Silver flakes on the surface
Fine silver flakes float on the surface of a Van Dyke Brown solution”

Lots of Van Dyke Brown printers lament that a precipitate form inside a Van Dyke Brown solution, obtained during the preparation of the solution itself, or more precisely just before finishing to add C inside A+B, following the conventions and quantities of the VDB classic formula like the Wynn Whyte style says.

Not everyone obtains this precipitate and the principal reason is that ammonium ferric citrate is not a well-defined chemistry substance. (go to Mike Ware page for same examples), that means it changes from distributor to distributor and often from bottle to bottle.

VDB precipitate description

The precipitate I obtained, which has an aspect similar to the one described by many other printers, has a light grey-green color, a milky aspect, as it would be a suspension of fine grey powder. Just to let you understand, it has a color similar to mustard mixed with oil. Once obtained a homogeneous cream, in a ten-minute the oil starts separating from mustard and the visual aspect is, apart from the color, similar to the one obtained with VDB solution.

The precipitate is obtained when 2/3 of C solution has been added to A+B. Suddenly a precipitate takes form, in big quantities, as solution would have reached a saturation point and adding an only drop of C would bring immediately to the precipitate we were talking about. No matter if you mix more slowly, no matter if you let the agitator on for hours: the precipitate is formed and you can’t dissolve it anymore.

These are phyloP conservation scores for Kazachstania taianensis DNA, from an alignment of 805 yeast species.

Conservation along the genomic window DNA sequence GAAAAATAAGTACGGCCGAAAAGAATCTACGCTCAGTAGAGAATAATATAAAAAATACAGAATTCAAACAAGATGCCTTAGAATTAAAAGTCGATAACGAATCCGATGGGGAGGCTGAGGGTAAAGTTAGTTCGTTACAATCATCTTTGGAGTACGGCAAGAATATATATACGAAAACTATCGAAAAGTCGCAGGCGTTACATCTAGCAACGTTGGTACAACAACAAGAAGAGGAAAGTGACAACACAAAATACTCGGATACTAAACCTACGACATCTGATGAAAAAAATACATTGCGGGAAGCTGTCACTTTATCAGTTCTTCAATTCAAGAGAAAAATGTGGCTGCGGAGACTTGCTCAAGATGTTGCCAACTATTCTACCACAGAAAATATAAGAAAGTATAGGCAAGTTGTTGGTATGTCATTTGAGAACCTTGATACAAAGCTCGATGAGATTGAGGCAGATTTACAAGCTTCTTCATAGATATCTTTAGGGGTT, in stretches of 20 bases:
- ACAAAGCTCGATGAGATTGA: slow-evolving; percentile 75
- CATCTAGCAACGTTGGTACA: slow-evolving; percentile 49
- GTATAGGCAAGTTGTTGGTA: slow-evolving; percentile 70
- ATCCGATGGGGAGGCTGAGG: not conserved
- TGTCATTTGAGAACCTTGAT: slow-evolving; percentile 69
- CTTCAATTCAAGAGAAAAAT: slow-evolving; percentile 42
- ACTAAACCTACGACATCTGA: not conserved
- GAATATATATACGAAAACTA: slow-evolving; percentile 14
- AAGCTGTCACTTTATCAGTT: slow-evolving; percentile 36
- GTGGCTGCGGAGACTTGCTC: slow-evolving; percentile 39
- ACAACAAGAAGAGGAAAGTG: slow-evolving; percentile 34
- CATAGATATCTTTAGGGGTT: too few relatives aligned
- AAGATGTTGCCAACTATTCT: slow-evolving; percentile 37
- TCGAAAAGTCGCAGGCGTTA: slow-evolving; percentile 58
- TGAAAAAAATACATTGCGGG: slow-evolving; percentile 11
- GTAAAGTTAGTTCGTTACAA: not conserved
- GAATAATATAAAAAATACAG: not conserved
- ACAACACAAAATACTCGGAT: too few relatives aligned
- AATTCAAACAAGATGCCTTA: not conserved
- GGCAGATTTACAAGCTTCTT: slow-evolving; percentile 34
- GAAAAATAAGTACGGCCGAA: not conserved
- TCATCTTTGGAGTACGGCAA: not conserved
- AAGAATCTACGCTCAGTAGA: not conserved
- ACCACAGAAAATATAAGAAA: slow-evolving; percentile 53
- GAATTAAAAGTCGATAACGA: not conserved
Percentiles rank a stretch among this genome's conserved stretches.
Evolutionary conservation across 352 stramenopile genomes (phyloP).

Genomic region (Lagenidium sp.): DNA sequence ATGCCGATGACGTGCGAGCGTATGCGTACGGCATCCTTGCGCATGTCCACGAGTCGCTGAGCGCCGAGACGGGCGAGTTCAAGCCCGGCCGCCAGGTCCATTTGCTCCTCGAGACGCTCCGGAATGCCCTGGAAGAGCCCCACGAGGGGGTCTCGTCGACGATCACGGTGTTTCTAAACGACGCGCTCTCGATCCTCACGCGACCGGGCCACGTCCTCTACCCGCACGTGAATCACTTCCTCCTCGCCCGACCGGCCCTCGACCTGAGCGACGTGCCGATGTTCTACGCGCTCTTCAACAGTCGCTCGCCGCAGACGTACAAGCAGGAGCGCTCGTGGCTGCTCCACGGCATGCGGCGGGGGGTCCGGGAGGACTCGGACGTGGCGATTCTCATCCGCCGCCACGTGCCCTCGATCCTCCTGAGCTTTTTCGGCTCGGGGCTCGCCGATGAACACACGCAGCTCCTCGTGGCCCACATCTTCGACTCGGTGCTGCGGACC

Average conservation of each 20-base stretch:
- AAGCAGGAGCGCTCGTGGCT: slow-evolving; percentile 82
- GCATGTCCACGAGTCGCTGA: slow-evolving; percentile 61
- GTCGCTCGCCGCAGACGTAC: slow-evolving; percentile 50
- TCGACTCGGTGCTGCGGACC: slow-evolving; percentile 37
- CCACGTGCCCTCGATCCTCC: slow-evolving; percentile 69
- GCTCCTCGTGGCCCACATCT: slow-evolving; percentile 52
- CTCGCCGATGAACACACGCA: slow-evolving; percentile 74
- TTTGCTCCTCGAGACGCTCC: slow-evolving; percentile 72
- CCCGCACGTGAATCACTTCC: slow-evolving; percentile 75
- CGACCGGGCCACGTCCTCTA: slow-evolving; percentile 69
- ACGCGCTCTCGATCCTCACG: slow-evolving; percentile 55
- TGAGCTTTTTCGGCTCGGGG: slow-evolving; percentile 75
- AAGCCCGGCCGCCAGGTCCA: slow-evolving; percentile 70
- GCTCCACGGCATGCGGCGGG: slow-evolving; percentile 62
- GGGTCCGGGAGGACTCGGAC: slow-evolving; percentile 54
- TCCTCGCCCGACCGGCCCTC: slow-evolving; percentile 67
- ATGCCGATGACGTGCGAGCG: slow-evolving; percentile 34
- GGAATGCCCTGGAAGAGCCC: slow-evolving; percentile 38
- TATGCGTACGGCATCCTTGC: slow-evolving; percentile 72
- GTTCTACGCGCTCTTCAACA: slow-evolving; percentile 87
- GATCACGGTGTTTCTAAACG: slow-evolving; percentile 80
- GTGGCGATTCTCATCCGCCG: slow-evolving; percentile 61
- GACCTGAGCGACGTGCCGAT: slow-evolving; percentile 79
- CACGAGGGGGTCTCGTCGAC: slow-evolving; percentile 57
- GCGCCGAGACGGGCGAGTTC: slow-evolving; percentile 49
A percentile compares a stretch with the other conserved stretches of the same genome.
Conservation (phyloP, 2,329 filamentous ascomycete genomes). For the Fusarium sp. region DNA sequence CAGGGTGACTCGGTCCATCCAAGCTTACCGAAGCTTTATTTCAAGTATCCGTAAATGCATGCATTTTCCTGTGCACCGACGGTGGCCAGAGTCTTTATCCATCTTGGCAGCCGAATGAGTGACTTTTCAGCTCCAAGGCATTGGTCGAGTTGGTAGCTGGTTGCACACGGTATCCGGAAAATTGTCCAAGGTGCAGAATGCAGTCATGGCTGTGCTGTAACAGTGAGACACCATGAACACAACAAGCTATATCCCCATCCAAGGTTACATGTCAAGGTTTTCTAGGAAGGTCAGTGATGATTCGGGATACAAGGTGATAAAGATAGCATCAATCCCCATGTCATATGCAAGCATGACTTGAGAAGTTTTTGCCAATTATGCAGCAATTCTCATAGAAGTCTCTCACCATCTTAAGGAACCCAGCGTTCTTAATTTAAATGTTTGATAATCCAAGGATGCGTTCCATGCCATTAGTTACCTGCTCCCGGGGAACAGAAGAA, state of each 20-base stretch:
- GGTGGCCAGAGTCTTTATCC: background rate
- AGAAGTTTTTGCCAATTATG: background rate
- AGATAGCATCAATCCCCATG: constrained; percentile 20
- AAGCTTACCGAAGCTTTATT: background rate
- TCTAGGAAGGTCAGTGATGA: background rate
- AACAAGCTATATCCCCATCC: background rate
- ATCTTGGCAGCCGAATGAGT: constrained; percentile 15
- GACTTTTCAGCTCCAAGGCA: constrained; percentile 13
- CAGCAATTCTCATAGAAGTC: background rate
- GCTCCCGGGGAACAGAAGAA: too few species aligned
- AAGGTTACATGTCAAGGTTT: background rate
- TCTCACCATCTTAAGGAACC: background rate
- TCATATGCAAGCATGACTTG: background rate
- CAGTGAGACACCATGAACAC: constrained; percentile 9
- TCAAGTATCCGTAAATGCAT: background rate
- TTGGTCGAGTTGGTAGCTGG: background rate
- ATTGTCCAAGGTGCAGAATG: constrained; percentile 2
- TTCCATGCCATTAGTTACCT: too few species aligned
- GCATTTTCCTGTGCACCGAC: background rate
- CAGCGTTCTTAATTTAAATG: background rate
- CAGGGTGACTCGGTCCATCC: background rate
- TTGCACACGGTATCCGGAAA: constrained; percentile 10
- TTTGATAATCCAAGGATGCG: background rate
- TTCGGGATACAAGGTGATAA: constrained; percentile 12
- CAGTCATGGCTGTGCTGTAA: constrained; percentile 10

If you let the bottle aside, the precipitate settles on the bottom, occupying a volume that is almost the half of the entire solution. Agitating the bottle gives an opaque solution that produces an irregular, granular, maculated and black streaked print. Using the solution on the top of the precipitate, the print is correct, but the volume of solution we could use would only be the 50%. Analogously, filtering the solution means losing a big volume of salts, potentially composed of silver that, if inside solution, could be used to form the image. As the silver nitrate is expensive, it would be better to avoid this settle.

Other settlements in Van Dyke Brown solutions

This precipitate has not to be confused with other settlements obtained in Van Dyke Brown Solutions. It has nothing in common with “silver plating”, which is a fine film of metallic aspect, such a thin mirror. This film settles on the inner surface of the bottle or of the emulsion surface if it’s let at rest for some weeks. It has also nothing in common with the fine precipitate that settles on the bottom of bottles after some days, generally a poor quantity of fine dark green powder. These two types of precipitate usually interest a little percentage of the solution and do not cause problems during the print.

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